NASA satellites have provided evidence that the chilling effect of dust was responsible for one-third of the drop in North Atlantic sea surface temperatures between June 2005 and 2006, possibly contributing to the difference in hurricane activity between the two seasons.

Heat from warm ocean surfaces is known to fuel hurricanes, leading to stronger and more frequent storms. During the hurricane season of 2006, however, sea surface temperatures in the North Atlantic remained relatively cool and the season saw only five hurricanes, compared to 15 hurricanes in 2005 when the ocean surface was warmer.

Now, William Lau and Kyu-Myong Kim at NASA's Goddard Space Flight Center, Greenbelt, Md., show that airborne Saharan dust over the Atlantic was likely responsible for much of the temperature drop, effectively blocking sunlight from reaching the ocean's surface.

According to their research dust accounted for 30 to 40 percent of the drop in sea surface temperature between June 2005 and 2006, the team reported this month in the American Geophysical Union's Geophysical Research Letters. The finding provides the first quantitative estimate of dust's role in cooling the entire North Atlantic and brings attention to dust as a potentially important influence on hurricane activities.

In research published earlier this year, Lau first suggested that Saharan dust blowing west over the Atlantic blocked sunlight from reaching the ocean, which caused the ocean surface to cool and led 2006 to be a much weaker hurricane season than 2005. The idea sparked controversy and scientists questioned the extent of dust's influence on temperature shifts compared to the influence of El Niño.

"Previous studies have looked at how hot, dry air associated with a Saharan dust outbreak affects an individual storm, but our study is the first to focus on dust's radiative effect on sea surface temperatures, which may affect storms for the entire season. Nobody had suggested that link before," Lau says.

Sea surface temperatures in June 2006 were cooler than the year before in the North Atlantic, where dust storms from Africa can stop sunlight from warming the ocean's surface. This global view created from June 2006 data shows where sea surface temperatures were cool (blue) and which regions were warm (light pink).

To investigate the dust and sea surface temperature link, Lau and Kim calculated the cooling pattern that Saharan dust should produce on sea surface temperatures from the sun-blocking effect and compared the results to observed temperature patterns.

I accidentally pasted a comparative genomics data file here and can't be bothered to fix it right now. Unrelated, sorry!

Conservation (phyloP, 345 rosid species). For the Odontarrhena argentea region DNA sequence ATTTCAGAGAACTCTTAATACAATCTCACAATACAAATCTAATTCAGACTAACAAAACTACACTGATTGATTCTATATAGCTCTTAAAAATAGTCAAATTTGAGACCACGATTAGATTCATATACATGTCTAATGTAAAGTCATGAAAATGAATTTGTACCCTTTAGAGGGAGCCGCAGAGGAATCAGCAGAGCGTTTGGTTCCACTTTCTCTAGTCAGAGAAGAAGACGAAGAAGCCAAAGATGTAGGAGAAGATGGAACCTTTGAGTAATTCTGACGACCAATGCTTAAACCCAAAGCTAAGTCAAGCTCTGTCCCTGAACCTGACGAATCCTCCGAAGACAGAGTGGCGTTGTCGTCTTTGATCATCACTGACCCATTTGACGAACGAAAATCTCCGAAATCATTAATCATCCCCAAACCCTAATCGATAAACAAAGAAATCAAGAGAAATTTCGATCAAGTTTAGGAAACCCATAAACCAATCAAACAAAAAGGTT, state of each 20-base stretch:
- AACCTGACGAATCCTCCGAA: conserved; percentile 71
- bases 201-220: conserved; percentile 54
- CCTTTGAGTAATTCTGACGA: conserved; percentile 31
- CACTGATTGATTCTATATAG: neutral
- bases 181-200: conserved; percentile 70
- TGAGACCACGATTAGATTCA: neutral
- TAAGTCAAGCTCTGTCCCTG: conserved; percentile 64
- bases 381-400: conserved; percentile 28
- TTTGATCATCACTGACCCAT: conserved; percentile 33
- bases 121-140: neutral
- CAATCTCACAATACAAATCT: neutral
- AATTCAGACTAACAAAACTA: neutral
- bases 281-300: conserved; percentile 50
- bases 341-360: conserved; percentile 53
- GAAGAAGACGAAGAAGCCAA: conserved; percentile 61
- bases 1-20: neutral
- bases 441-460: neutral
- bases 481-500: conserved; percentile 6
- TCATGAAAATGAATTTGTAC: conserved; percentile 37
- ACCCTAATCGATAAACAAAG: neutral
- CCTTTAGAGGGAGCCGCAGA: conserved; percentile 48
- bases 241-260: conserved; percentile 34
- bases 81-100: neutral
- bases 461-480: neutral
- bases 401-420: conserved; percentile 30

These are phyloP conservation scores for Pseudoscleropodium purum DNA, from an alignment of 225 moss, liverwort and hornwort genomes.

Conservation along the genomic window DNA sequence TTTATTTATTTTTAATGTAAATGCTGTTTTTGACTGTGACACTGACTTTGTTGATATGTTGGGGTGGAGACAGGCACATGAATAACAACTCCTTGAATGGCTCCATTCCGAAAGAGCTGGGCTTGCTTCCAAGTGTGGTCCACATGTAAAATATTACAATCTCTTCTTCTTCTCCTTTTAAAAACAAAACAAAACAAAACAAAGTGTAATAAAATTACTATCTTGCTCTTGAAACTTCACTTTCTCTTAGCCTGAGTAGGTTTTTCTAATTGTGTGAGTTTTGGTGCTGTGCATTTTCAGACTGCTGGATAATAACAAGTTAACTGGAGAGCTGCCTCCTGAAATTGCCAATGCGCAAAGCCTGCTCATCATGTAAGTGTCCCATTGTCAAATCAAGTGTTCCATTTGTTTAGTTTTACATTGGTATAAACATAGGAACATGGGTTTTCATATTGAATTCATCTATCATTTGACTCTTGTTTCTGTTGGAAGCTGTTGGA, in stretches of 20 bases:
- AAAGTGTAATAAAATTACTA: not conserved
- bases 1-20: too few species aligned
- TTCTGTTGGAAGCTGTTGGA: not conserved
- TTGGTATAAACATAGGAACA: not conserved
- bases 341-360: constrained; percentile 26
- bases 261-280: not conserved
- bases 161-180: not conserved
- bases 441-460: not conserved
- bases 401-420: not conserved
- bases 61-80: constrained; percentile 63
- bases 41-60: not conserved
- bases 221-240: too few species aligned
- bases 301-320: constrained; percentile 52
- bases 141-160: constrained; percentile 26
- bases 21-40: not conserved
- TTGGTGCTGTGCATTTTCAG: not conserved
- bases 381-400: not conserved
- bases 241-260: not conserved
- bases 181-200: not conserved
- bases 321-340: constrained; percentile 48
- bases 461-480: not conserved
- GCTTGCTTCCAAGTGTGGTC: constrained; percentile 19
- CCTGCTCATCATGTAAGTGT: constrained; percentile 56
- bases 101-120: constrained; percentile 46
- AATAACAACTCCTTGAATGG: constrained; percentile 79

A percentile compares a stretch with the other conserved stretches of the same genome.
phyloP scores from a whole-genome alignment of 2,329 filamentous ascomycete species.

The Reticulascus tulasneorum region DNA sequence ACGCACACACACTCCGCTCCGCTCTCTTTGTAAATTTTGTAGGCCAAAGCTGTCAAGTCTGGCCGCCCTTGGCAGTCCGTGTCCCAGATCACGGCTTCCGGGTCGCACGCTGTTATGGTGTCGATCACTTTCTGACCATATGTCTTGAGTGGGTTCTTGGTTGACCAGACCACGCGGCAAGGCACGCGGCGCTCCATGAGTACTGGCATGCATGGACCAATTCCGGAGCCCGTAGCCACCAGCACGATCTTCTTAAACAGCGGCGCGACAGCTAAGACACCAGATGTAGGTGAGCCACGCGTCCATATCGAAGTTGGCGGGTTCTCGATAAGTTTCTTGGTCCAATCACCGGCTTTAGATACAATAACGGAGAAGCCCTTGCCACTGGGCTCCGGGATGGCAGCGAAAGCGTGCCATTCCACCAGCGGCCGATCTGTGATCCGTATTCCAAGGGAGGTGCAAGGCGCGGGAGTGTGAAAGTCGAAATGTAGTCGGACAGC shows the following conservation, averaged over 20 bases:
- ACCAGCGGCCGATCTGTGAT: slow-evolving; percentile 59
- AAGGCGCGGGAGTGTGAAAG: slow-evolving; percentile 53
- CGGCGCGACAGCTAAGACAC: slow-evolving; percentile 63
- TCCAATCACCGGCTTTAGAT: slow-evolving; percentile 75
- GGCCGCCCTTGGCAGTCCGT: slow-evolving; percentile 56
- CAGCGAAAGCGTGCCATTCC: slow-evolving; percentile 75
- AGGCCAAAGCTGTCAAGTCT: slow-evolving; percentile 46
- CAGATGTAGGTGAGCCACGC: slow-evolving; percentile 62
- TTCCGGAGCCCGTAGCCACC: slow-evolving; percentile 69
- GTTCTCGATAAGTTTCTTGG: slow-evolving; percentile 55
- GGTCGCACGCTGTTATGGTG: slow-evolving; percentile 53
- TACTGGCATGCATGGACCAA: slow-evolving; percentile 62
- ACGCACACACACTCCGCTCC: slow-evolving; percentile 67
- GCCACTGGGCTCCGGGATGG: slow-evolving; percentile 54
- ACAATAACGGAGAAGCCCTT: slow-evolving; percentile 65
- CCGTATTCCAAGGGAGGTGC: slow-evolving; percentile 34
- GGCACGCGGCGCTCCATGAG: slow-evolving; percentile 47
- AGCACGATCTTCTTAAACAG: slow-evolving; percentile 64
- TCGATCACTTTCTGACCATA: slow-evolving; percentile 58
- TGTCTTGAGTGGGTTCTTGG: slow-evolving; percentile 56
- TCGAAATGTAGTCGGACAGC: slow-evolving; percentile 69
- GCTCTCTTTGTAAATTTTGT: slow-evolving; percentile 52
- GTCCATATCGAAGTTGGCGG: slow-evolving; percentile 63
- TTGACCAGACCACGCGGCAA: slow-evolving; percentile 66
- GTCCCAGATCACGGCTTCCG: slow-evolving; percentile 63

The NASA team first collected data from the National Center for Environmental Prediction to find out how much solar energy enters Earth's atmosphere and reaches Earth's surface free from the influence of dust. As the energy radiates down toward the ocean's surface, however, not all it survives the trip - a portion is either absorbed or reflected by the dust and clouds.

Knowing the concentration of atmospheric dust as measured by the Moderate Resolution Imaging Spectroradiometer (MODIS) instrument onboard a NASA satellite, Lau and Kim calculated the amount of heat that could penetrate the dust and reach the surface of the North Atlantic. The team used a computer simulation of the upper ocean to estimate how much the observed heat reaching the ocean would change sea surface temperature.

The expected temperature pattern turned out to closely match observations, supporting a link between dust and sea surface temperatures. Results showed that the sunlight-blocking effect of Saharan dust caused a cooling of the North Atlantic of 0.37 to 0.72 degrees Fahrenheit between June 2005 and 2006, approximately one-third of the total sea surface cooling in the North Atlantic.

Lau and Kim also examined historical dust and sea surface temperature records and found a strong link indicating cooler North Atlantic surface temperatures in more dusty years, supporting their satellite-based estimate.

As dust storms peak early in the hurricane season, researchers might one day incorporate dust data into forecasts to better predict sea surface temperatures and possibly the formation of hurricanes. Still, dust in 2006 accounted for less than half of the sea surface temperature change, leaving open significant influences from other factors such as El Niño, surface evaporation and wind.

"We're not saying that El Niño does not have a substantial influence on sea surface temperatures, but rather that dust is an important factor that we cannot ignore anymore. The 2007 hurricane season appears to be another one in which forecasts for an above normal hurricane season have failed," Lau says.